The lipid-adjusted concentrations for pesticide residues in the analysis were categorized according to the distribution in controls. Quartiles were created for p,p'-DDT, p,p'-DDE, [beta]-BHC (also called 13-hexachlorocyclohexane or HCH), dieldrin, and heptachlor epoxide. The lowest quartile was used as the referent exposure category. There were two other technical-grade chlordane- or heptachlor-related compounds (oxychlordane and trans-nonachlor). All data were missing in the first 5 years of the study for trans-nonachlor (1969-1973) and nearly all in the first 2 years for oxychlordane. Because of the small numbers, three exposure categories were created for oxychlordane, and trans-nonachlor was analyzed as a dichotomous variable with two exposure categories. For hexachlorobenzene, almost all data was missing for the first 2 years, and around two-thirds were missing in the third and fourth years. Also, 25% of the study population was not exposed above the LOD. Therefore, three exposure categories were created: the referent exposure was < LOD (coded by the U.S. EPA as 0), and the top two tertiles were made by apportioning control subjects approximately equally. In all cases, categorical cut points were constructed using controls for whom the pesticide data for matched cases were not missing. PCB data represent exposure to Aroclor 1254 and 1260 and were only available as categorical data. The referent category was a combination of no PCBs detected, PCBs detected but levels not quantifiable, and PCBs < 1 ppm. The two higher categories were 1-3 ppm and > 3 ppm. However, 24% of subjects had no PCB data (37 cases, 123 controls).
Statistical methods. Epilog (Epicenter Software, Pasadena, CA) was used to perform conditional logistic regression on matched case--control sets. Because data for some pesticide residue levels for oxychlordane, transnonachlor, hexachlorobenzene, and PCBs were missing for controls, some models included more cases with only one matched control. Multivariate unconditional logistic regression models were run with covariates for the matching variables (age, sex, race, and census region) to test the robustness of the matched analysis. Effect magnitudes of the pesticides were not confounded by the matching variables, all of which were nonsignificant (p > 0.3). Therefore, only the conditional logistic regression models without the matching variables are presented. Year of sample collection was positively associated with risk of being a case [odds ratio (OR) per year = 1.13; 95% confidence interval (CI), 1.07-1.18]. Year of sample collection confounded the regression parameters of pesticides by up to 12%, so all regression models controlled for year of sample collection.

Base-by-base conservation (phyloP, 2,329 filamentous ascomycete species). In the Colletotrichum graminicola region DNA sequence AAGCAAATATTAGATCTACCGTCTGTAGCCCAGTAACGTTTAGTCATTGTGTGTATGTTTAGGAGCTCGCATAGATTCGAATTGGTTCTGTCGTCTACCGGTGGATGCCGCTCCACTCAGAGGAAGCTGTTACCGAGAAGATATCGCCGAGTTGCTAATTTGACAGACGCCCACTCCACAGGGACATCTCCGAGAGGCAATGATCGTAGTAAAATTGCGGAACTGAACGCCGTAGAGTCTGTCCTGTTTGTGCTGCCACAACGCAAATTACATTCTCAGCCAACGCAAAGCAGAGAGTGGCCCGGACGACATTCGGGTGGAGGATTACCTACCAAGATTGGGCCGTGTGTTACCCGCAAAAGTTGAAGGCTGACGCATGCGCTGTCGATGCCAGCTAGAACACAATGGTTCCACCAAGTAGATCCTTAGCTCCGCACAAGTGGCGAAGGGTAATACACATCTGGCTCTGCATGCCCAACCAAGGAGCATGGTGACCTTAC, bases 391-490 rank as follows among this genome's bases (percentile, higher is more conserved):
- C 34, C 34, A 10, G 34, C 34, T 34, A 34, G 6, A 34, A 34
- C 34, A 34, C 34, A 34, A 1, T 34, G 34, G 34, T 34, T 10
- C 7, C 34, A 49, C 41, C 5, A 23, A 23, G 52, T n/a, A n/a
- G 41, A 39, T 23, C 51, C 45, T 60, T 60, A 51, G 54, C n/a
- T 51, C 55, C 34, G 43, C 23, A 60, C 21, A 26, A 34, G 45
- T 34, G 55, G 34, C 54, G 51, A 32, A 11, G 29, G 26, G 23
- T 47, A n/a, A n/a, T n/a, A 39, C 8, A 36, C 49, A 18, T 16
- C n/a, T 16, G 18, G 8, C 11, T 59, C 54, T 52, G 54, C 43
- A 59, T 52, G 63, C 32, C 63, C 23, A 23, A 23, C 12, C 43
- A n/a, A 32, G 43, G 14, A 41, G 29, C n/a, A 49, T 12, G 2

ORs and 95% CIs from regression analyses are presented for higher categories of pesticide exposure compared with the lowest referent exposure level. Pesticides were log-normally distributed. Therefore, the p-value for linear trend is presented from models using the continuous log-transformed pesticide variable, which gave the best-fitting model. Statistical significance for univariate case-control differences in continuous adipose pesticide concentrations was attributed to two-sided p-values < 0.05 from Wilcoxon rank sum tests.
Demographic characteristics of the study population are presented in Table 1. Cases and controls did not differ demographically, which is consistent with the matched design. The study population was composed of slightly more men (56.6% of cases and controls) than women. The mean age ([+ or -] SD) of cases was 49.0 [+ or -] 22.4 years, and that of controls was 50.0 [+ or -] 21.9 years. Approximately half of the study population was from the Mid-Atlantic and East North Central census divisions. The study population was composed predominately of those who were categorized as white (91% of cases and 92% of controls), with the remainder composed of those categorized as black.
Lipid-adjusted adipose tissue levels of pesticides for cases and controls are shown in Table 2. For all residues, the mean was higher in cases than in controls, and levels were significantly higher for dieldrin, oxychlordane, heptachlor epoxide, and hexachlorobenzene by Wilcoxon rank sum test (Table 2).